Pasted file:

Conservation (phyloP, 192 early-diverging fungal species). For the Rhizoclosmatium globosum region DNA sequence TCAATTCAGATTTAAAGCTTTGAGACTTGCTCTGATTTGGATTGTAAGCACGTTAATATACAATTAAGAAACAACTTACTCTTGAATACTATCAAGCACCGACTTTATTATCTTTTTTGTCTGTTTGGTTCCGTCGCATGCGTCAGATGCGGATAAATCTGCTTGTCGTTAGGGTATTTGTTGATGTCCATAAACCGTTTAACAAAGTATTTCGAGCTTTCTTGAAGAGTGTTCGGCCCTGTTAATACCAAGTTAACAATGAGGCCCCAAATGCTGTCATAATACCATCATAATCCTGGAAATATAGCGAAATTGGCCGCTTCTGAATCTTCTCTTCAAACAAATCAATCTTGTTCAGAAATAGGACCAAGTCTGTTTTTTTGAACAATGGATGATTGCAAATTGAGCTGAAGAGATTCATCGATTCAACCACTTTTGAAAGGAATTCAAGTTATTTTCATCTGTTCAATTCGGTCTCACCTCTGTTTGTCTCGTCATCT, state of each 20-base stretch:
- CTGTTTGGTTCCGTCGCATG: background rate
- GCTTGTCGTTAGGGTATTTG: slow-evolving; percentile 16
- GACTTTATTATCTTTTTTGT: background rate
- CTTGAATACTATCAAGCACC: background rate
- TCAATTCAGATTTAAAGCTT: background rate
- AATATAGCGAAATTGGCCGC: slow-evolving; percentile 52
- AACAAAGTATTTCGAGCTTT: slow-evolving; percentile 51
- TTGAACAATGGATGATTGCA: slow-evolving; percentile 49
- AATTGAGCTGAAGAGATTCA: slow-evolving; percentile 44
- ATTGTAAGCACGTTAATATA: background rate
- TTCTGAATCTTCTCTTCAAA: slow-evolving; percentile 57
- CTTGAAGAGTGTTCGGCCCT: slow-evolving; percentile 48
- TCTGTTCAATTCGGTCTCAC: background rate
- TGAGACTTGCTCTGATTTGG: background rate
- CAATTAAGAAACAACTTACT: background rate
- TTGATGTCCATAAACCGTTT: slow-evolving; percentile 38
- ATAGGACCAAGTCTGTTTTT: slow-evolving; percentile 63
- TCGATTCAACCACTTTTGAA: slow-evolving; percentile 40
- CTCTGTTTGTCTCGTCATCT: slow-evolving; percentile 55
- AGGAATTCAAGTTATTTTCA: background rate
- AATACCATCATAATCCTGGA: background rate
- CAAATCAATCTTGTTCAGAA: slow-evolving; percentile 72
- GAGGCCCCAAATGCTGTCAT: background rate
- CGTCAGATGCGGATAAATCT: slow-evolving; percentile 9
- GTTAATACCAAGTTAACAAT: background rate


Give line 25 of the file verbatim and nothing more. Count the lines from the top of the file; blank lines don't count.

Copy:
- CGTCAGATGCGGATAAATCT: slow-evolving; percentile 9